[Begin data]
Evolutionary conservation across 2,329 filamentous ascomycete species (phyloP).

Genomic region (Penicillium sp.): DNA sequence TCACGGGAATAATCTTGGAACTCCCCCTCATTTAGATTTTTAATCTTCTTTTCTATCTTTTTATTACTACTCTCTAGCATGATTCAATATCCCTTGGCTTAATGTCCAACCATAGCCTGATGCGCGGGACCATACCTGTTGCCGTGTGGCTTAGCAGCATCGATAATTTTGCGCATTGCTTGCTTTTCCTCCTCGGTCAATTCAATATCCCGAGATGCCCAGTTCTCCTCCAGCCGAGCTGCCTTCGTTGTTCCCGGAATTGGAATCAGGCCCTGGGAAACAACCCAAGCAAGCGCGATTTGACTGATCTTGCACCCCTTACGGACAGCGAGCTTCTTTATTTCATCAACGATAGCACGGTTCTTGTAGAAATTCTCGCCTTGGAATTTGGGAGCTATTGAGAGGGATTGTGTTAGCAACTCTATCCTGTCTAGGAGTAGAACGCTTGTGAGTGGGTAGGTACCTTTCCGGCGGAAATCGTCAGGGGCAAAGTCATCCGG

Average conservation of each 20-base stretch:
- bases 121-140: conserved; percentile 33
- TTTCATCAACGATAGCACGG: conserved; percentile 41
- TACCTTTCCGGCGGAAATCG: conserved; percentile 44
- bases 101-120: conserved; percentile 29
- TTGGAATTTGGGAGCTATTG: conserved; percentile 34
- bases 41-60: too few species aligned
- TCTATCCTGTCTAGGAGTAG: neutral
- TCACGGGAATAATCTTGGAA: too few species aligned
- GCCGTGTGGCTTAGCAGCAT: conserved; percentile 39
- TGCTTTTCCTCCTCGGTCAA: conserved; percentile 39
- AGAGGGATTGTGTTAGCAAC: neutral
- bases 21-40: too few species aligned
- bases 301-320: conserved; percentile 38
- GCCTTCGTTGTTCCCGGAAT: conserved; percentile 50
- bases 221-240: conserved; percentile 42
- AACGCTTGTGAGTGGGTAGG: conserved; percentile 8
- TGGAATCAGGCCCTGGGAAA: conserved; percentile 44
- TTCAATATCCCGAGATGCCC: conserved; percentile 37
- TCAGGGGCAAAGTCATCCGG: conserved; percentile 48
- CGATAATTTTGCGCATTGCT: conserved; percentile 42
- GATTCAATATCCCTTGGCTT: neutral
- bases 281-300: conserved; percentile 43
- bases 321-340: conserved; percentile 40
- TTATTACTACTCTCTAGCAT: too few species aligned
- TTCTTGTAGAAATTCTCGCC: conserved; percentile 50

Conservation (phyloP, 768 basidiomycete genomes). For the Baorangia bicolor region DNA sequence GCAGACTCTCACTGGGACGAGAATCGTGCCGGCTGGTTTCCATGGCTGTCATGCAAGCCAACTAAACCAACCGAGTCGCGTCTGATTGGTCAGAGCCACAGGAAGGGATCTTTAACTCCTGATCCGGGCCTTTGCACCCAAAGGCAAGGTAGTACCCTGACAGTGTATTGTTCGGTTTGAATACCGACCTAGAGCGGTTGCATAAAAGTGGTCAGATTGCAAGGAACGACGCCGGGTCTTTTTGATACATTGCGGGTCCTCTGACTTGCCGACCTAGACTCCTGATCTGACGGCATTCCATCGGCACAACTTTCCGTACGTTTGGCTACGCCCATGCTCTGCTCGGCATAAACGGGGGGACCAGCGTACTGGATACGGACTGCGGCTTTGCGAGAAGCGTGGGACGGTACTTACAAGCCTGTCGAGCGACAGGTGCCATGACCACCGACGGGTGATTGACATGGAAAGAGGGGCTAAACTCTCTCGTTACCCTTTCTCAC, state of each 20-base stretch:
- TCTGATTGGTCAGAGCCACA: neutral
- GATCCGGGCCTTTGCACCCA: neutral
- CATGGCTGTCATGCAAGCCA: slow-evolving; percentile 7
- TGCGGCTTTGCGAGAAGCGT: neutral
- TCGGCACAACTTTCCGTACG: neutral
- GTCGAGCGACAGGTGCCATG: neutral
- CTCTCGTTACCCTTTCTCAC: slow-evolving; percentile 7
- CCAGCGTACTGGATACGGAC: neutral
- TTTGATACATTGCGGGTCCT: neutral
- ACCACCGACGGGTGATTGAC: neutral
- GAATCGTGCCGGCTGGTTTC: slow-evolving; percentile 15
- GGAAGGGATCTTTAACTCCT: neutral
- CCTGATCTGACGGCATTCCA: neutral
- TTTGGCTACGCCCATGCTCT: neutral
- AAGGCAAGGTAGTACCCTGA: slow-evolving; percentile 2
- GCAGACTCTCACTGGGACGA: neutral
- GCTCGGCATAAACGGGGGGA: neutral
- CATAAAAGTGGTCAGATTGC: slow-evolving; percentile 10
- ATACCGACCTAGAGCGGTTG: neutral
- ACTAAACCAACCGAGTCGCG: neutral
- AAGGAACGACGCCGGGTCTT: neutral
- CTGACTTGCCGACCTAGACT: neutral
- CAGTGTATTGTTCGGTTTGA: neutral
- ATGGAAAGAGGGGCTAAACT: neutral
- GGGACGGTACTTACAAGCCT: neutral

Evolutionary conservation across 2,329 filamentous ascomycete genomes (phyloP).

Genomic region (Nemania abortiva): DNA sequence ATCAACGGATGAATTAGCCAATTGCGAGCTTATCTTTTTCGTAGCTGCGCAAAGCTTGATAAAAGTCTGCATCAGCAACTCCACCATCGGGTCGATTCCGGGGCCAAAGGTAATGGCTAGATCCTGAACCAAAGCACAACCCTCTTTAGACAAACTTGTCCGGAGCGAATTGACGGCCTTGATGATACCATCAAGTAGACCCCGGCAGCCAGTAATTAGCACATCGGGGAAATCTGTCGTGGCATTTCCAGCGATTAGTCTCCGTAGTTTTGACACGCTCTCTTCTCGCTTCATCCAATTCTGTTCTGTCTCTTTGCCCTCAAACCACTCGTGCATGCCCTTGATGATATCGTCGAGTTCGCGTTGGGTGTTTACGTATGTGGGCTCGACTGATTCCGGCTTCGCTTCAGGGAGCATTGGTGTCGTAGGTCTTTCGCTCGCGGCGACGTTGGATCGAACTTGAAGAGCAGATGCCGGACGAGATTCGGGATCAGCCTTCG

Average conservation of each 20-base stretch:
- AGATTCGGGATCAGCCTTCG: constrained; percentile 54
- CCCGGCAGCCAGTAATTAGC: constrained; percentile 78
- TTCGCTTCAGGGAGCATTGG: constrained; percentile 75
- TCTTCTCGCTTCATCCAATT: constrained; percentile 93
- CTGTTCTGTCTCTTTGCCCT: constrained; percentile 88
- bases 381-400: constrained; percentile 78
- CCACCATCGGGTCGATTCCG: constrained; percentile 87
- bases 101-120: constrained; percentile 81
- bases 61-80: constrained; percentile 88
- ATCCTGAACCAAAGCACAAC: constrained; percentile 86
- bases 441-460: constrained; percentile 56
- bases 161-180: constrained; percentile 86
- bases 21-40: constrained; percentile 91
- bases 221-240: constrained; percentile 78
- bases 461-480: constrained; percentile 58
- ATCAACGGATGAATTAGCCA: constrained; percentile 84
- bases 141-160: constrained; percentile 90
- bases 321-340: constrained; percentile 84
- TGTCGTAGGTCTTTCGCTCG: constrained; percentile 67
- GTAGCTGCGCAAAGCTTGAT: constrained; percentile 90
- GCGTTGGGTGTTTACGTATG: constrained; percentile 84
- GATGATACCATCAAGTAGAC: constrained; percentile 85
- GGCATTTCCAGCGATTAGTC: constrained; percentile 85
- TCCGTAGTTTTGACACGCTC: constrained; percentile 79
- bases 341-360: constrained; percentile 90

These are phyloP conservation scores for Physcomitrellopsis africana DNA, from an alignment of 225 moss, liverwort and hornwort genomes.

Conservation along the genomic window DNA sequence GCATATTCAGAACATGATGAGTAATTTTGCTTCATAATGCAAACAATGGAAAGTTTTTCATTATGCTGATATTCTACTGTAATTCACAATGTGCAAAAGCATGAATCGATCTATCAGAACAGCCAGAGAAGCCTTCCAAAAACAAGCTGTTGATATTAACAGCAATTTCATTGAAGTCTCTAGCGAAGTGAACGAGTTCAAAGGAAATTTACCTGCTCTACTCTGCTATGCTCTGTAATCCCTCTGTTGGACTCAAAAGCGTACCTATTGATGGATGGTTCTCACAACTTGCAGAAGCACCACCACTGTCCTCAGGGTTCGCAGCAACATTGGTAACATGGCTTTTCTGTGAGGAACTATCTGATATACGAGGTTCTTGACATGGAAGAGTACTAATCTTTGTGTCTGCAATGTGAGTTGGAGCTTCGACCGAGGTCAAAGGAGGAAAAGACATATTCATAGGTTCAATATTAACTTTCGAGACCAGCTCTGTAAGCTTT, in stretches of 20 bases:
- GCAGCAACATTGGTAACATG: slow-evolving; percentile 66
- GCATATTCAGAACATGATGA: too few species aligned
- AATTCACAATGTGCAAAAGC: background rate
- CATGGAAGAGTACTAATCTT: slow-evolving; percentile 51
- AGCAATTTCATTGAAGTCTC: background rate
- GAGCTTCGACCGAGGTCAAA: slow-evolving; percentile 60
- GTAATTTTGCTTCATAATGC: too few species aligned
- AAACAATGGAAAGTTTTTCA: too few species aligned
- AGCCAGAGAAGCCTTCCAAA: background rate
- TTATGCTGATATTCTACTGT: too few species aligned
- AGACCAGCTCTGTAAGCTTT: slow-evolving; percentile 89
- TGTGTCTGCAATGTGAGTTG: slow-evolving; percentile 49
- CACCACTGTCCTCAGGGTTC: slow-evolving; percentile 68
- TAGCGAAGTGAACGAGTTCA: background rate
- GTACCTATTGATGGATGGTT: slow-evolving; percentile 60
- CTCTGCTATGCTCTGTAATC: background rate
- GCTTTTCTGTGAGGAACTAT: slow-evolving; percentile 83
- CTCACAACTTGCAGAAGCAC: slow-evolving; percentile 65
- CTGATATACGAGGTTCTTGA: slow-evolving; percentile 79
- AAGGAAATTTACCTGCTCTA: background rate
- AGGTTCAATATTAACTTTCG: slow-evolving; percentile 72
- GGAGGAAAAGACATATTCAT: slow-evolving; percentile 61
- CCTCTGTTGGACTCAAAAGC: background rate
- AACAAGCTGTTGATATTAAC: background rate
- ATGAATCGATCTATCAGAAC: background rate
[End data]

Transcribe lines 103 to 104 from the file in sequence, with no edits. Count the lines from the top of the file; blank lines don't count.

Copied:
- CTGATATACGAGGTTCTTGA: slow-evolving; percentile 79
- AAGGAAATTTACCTGCTCTA: background rate